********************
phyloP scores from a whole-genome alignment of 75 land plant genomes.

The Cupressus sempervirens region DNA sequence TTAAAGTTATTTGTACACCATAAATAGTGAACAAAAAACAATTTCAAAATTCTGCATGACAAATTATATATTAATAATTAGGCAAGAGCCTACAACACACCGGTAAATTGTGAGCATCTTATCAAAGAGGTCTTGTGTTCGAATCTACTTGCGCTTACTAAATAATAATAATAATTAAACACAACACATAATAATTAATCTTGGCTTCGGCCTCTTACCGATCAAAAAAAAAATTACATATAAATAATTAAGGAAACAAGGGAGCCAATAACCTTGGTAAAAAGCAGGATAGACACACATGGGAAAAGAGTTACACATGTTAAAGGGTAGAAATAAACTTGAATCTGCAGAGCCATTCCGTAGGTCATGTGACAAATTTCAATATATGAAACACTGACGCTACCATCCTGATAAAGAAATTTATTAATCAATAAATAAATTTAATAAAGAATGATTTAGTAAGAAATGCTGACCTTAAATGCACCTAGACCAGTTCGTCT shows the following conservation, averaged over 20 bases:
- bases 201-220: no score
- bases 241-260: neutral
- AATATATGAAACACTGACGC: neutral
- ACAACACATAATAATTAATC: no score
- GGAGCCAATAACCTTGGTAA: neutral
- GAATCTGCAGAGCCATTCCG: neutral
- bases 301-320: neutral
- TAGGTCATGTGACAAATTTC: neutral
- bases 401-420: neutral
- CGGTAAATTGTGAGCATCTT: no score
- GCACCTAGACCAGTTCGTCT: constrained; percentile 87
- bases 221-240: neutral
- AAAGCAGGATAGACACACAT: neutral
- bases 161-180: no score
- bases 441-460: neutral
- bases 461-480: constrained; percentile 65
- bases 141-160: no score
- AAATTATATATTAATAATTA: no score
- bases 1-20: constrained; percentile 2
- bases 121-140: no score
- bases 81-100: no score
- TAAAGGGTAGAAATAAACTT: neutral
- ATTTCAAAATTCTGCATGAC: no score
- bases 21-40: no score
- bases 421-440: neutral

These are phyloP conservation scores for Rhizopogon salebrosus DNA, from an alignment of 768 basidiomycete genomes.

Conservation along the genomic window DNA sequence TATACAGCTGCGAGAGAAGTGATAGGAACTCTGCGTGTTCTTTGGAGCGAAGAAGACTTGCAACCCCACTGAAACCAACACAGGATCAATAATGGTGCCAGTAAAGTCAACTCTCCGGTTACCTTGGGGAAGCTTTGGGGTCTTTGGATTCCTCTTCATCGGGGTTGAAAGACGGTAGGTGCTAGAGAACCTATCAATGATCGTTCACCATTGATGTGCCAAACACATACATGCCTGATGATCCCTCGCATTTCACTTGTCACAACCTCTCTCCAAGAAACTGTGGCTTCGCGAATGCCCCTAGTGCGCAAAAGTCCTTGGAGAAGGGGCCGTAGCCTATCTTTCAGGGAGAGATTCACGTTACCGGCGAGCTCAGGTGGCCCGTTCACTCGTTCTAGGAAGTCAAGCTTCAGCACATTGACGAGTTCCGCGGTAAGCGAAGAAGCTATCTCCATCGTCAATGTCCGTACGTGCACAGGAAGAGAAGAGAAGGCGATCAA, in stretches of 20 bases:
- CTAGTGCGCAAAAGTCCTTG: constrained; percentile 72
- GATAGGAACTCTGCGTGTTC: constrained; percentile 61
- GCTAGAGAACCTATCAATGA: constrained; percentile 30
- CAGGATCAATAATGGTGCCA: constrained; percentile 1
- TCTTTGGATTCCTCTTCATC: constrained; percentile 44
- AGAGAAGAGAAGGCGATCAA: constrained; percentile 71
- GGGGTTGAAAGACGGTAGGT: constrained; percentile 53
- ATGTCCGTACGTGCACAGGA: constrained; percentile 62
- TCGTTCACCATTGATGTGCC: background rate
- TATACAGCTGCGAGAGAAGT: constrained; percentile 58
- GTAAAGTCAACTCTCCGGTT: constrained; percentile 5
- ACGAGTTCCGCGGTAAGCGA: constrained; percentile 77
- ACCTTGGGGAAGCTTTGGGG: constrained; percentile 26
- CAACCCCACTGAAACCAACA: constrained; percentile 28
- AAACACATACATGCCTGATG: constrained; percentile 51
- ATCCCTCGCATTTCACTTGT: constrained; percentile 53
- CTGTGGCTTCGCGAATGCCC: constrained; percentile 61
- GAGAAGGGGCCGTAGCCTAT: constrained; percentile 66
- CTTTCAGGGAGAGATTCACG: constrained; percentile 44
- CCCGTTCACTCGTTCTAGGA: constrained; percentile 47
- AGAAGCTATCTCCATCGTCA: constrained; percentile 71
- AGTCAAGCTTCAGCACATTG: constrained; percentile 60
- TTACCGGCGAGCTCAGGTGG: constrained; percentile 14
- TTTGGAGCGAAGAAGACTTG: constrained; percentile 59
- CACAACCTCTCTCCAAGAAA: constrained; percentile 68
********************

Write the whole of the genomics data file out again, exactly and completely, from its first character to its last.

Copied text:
phyloP scores from a whole-genome alignment of 75 land plant genomes.

The Cupressus sempervirens region DNA sequence TTAAAGTTATTTGTACACCATAAATAGTGAACAAAAAACAATTTCAAAATTCTGCATGACAAATTATATATTAATAATTAGGCAAGAGCCTACAACACACCGGTAAATTGTGAGCATCTTATCAAAGAGGTCTTGTGTTCGAATCTACTTGCGCTTACTAAATAATAATAATAATTAAACACAACACATAATAATTAATCTTGGCTTCGGCCTCTTACCGATCAAAAAAAAAATTACATATAAATAATTAAGGAAACAAGGGAGCCAATAACCTTGGTAAAAAGCAGGATAGACACACATGGGAAAAGAGTTACACATGTTAAAGGGTAGAAATAAACTTGAATCTGCAGAGCCATTCCGTAGGTCATGTGACAAATTTCAATATATGAAACACTGACGCTACCATCCTGATAAAGAAATTTATTAATCAATAAATAAATTTAATAAAGAATGATTTAGTAAGAAATGCTGACCTTAAATGCACCTAGACCAGTTCGTCT shows the following conservation, averaged over 20 bases:
- bases 201-220: no score
- bases 241-260: neutral
- AATATATGAAACACTGACGC: neutral
- ACAACACATAATAATTAATC: no score
- GGAGCCAATAACCTTGGTAA: neutral
- GAATCTGCAGAGCCATTCCG: neutral
- bases 301-320: neutral
- TAGGTCATGTGACAAATTTC: neutral
- bases 401-420: neutral
- CGGTAAATTGTGAGCATCTT: no score
- GCACCTAGACCAGTTCGTCT: constrained; percentile 87
- bases 221-240: neutral
- AAAGCAGGATAGACACACAT: neutral
- bases 161-180: no score
- bases 441-460: neutral
- bases 461-480: constrained; percentile 65
- bases 141-160: no score
- AAATTATATATTAATAATTA: no score
- bases 1-20: constrained; percentile 2
- bases 121-140: no score
- bases 81-100: no score
- TAAAGGGTAGAAATAAACTT: neutral
- ATTTCAAAATTCTGCATGAC: no score
- bases 21-40: no score
- bases 421-440: neutral

These are phyloP conservation scores for Rhizopogon salebrosus DNA, from an alignment of 768 basidiomycete genomes.

Conservation along the genomic window DNA sequence TATACAGCTGCGAGAGAAGTGATAGGAACTCTGCGTGTTCTTTGGAGCGAAGAAGACTTGCAACCCCACTGAAACCAACACAGGATCAATAATGGTGCCAGTAAAGTCAACTCTCCGGTTACCTTGGGGAAGCTTTGGGGTCTTTGGATTCCTCTTCATCGGGGTTGAAAGACGGTAGGTGCTAGAGAACCTATCAATGATCGTTCACCATTGATGTGCCAAACACATACATGCCTGATGATCCCTCGCATTTCACTTGTCACAACCTCTCTCCAAGAAACTGTGGCTTCGCGAATGCCCCTAGTGCGCAAAAGTCCTTGGAGAAGGGGCCGTAGCCTATCTTTCAGGGAGAGATTCACGTTACCGGCGAGCTCAGGTGGCCCGTTCACTCGTTCTAGGAAGTCAAGCTTCAGCACATTGACGAGTTCCGCGGTAAGCGAAGAAGCTATCTCCATCGTCAATGTCCGTACGTGCACAGGAAGAGAAGAGAAGGCGATCAA, in stretches of 20 bases:
- CTAGTGCGCAAAAGTCCTTG: constrained; percentile 72
- GATAGGAACTCTGCGTGTTC: constrained; percentile 61
- GCTAGAGAACCTATCAATGA: constrained; percentile 30
- CAGGATCAATAATGGTGCCA: constrained; percentile 1
- TCTTTGGATTCCTCTTCATC: constrained; percentile 44
- AGAGAAGAGAAGGCGATCAA: constrained; percentile 71
- GGGGTTGAAAGACGGTAGGT: constrained; percentile 53
- ATGTCCGTACGTGCACAGGA: constrained; percentile 62
- TCGTTCACCATTGATGTGCC: background rate
- TATACAGCTGCGAGAGAAGT: constrained; percentile 58
- GTAAAGTCAACTCTCCGGTT: constrained; percentile 5
- ACGAGTTCCGCGGTAAGCGA: constrained; percentile 77
- ACCTTGGGGAAGCTTTGGGG: constrained; percentile 26
- CAACCCCACTGAAACCAACA: constrained; percentile 28
- AAACACATACATGCCTGATG: constrained; percentile 51
- ATCCCTCGCATTTCACTTGT: constrained; percentile 53
- CTGTGGCTTCGCGAATGCCC: constrained; percentile 61
- GAGAAGGGGCCGTAGCCTAT: constrained; percentile 66
- CTTTCAGGGAGAGATTCACG: constrained; percentile 44
- CCCGTTCACTCGTTCTAGGA: constrained; percentile 47
- AGAAGCTATCTCCATCGTCA: constrained; percentile 71
- AGTCAAGCTTCAGCACATTG: constrained; percentile 60
- TTACCGGCGAGCTCAGGTGG: constrained; percentile 14
- TTTGGAGCGAAGAAGACTTG: constrained; percentile 59
- CACAACCTCTCTCCAAGAAA: constrained; percentile 68